Here we sit in a boat yard in Phuket, surrounded by a rubber tree plantation (dog is happy about that). Kaspar is now confident using the ramp
that goes up the 10 feet to the scoop of the boat, after only 2 days.
Rundown on dog trip so far
Aussie Quarantine insisted they would not issue an export permit
until the Indos issued an import
permit. However, Indonesian embassy in Darwin said Indo import
permit was not necessary. I even made many phone
calls to agriculture dept in Jakarta. All the numbers Oz quarantine gave me were either not connected or fax numbers. Eventually got the correct number off the New York
Indo embassey website. Again told no import permit needed for dog to Indo if in transit.
Eventually Oz agreed to issue export permit after they did vet check ("pat on head
, he looks OK, any problems?" $130 please). Before hand visit to local vet for Rabies shot $90, blood test for seroconversion 2 weeks later, sent to Melbourne - $400+ please.
Arrived in Kupang, W Timor. The agent said that Quarantine there did not want to know about dog. Don't ask, don't tell, sorta thing.
In Indo travelling along north coast to Bali - muslim villages - no dogs at all so cats were easy prey if they decided to run but usually did not know what a dog was so did not respond. Most villagers were afraid of the dog but if he was on the lead and not close, there was no problem. Although on one island which seemed very fundamentalist one guy became upset about dog hair when I brushed the sand off the dog. About a quarter of villages were Christian and they had dogs which were usually afraid of our dog and ran away.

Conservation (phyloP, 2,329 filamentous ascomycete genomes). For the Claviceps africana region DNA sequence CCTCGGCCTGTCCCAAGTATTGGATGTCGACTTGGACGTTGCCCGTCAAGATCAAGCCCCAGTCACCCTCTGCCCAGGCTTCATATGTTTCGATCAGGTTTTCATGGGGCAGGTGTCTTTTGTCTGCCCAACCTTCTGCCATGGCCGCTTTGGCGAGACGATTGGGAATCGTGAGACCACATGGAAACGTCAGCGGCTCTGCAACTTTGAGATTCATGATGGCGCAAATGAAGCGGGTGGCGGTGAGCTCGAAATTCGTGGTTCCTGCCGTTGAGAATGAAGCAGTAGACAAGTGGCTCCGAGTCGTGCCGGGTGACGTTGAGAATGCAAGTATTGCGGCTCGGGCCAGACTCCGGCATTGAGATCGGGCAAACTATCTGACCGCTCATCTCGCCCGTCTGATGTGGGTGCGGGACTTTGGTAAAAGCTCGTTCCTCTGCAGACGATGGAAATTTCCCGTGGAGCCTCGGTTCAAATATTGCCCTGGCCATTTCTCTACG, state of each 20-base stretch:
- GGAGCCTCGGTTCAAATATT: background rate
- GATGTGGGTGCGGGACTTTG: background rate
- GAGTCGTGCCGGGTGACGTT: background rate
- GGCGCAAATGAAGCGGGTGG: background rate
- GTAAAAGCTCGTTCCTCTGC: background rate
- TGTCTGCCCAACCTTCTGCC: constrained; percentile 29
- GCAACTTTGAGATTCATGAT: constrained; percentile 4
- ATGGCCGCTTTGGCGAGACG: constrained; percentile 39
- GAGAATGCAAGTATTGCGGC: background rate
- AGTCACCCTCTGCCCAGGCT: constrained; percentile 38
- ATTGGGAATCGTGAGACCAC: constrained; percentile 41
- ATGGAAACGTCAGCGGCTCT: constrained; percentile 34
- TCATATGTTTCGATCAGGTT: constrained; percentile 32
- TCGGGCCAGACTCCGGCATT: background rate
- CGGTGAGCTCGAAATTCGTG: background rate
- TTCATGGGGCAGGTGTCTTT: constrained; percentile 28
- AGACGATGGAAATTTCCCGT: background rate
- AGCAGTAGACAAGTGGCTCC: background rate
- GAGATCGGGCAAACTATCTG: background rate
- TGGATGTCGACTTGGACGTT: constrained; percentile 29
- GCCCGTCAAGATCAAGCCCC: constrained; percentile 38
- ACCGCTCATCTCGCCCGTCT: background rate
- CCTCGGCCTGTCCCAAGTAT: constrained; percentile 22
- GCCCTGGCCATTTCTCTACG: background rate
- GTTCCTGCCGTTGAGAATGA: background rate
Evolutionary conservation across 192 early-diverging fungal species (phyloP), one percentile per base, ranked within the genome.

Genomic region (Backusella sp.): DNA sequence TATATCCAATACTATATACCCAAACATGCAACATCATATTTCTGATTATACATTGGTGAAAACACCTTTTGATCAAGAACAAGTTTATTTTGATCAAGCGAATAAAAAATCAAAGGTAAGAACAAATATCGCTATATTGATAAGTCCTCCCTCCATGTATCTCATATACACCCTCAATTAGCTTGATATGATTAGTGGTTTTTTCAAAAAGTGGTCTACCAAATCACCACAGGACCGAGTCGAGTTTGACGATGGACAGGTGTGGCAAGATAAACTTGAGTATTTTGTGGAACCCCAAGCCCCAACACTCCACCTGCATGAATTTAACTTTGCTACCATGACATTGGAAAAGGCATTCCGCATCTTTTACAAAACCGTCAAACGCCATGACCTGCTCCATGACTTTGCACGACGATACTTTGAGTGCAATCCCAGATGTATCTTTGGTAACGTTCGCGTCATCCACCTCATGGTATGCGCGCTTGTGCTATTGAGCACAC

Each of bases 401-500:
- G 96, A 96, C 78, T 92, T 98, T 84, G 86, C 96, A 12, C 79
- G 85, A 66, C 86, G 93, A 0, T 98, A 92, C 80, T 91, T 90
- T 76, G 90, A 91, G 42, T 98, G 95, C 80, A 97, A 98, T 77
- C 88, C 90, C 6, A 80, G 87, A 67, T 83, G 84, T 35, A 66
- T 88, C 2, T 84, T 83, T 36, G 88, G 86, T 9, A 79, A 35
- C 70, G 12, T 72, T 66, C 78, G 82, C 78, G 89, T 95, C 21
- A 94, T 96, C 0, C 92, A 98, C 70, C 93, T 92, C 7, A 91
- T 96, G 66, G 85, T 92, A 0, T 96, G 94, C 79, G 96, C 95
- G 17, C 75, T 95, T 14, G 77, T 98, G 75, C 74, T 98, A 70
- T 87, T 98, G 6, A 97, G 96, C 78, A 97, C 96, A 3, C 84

Bali had a lot more dogs and even though it is supposed to be a no landing for dogs from elsewhere in Indo as it is supposed to be a rabies free zone, there had been 9 recent human deaths from rabies and 140 since rabies outbreak started a few years back. The packs of wild street dogs were a real problem if they got stirred up and a large stick was required. Human owned dogs were on the whole reasonably friendly.
Malaysia was a lot more difficult as regards dogs. The people seemed to be much more upset getting anywhere near him. Marina in Johor baru was not pleased that he was there because of worry if malaysian quarantine had a complaint. Again DADT.
We travelled with another boat for 6 weeks up Malacca Straits who had a Doberman they had brought from Panama
, so that would not have helped. This dog was not as easy going as Kaspar. She hated children
with hats, dark skinned people and people who spoke Spanish. So except for the last risk, one needed to keep a close eye on her when ashore.
In Malaysia and Indo (especially Bali) there seems to be a lot of dog fighting going on. People would always ask if K was a pit bull ( a breed that is banned in OZ). Occasionally someone, usually Chinese, would ask to buy him. A couple of times, people asked to buy him to eat.
is a lot easier as they like dogs. There is a young dog living in the boat yard so K now has a friend to play with. There are a lot of national parks around Phuket (Surin islands etc) and it is a real problem finding a beach that that he can visit. So this has restricted visits there. However, these surrounding islands & hongs are so crowded with tourists that they are not worth visiting. The coral
is all dead anyway.
So K is still flying under the radar
- international canine crime figure that he has become.
In Indo, Malaysia & Thailand - officials do not come to the boat so it is possible to "smuggle" your pet in. Having a dog on board helps with security
as you will get a lot less unwanted boat boarders.